(705b) Liquid-Liquid and Liquid-Solid Transitions in Supercooled Water

Authors: 
Palmer, J. C., Princeton University
Debenedetti, P. G., Princeton University

Liquid water’s distinctive thermophysical properties, such as its unusually high heat capacity and melting and boiling temperature, and its low compressibility, set it apart from many other liquids and shape its role in a variety of important processes ranging from climate regulation to energy production. Consequently, there has been sustained scientific interest over the past several decades in uncovering the microscopic origins and broader implications of water’s unusual behavior.  One hypothesis posits that water’s thermodynamic anomalies arise due to the presence of a second critical point associated with a first-order phase transition between a low density and high density liquid phasein the deeply supercooled regime [1]. Because the region of the phase diagram where this hypothetical critical point would occur is below the homogenous nucleation temperature of bulk water, obtaining direct experimental evidence to falsify the second critical point hypothesis has so far proved to be a significant challenge.

            Using state of the art free energy calculations, we demonstrated that a liquid-liquid transition occurs in the ST2 water model [2].  Our free energy calculations also predict that ice nucleation, should it occur, takes places within the low-density liquid polymorph.  Although these results shed light on the reversible phase behavior of the model, they provide limited information regarding kinetics and mechanisms underlying the liquid-liquid and liquid-solid phase transitions. To gain this insight, we perform extended molecular dynamics simulations to track the temporal evolution of ST2 water as it undergoes these distinct phase transitions. We find that upon thermally quenching ST2 water into the predicted region of metastable liquid coexistence, the system rapidly phase separates into two immiscible liquids.  While crystallization is also observed, it occurs on time scales that are orders of magnitude longer than those required to form a liquid-liquid interface.  Finally, we analyze these processes using several structural order parameters to characterize the microscopic events that occur as the system transitions from one phase to another.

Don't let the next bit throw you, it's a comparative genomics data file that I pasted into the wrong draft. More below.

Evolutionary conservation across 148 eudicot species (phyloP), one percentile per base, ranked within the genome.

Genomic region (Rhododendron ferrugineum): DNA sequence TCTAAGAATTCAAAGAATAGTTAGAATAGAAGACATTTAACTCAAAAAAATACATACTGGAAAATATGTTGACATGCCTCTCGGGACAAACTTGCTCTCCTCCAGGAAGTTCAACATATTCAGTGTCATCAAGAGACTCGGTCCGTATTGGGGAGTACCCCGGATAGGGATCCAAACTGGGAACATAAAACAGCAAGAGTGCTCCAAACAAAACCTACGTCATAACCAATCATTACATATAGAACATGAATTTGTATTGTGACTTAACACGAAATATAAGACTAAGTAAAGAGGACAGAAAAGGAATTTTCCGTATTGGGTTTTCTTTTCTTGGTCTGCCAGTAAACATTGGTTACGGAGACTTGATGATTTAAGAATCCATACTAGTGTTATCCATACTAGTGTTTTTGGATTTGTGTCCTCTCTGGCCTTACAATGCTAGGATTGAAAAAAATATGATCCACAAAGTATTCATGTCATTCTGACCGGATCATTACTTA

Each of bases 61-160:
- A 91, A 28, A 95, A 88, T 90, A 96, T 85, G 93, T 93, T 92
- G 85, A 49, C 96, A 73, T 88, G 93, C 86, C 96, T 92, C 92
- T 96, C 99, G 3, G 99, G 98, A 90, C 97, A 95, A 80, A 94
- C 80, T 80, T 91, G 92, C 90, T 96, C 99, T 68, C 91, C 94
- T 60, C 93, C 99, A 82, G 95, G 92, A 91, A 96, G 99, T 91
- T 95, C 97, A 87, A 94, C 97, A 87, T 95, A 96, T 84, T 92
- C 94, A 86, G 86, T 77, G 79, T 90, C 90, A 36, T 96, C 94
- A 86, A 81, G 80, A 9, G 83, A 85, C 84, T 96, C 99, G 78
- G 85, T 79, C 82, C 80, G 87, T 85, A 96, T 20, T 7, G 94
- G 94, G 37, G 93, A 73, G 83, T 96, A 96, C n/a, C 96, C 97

[1]. P. H. Poole, F. Sciortino, U. Essmann, and H. E. Stanley, Nature, (1992) 360, 324.

 [2]. F.H. Stillinger and A. Rahman, J Chem Phys, (1974) 60, 1545.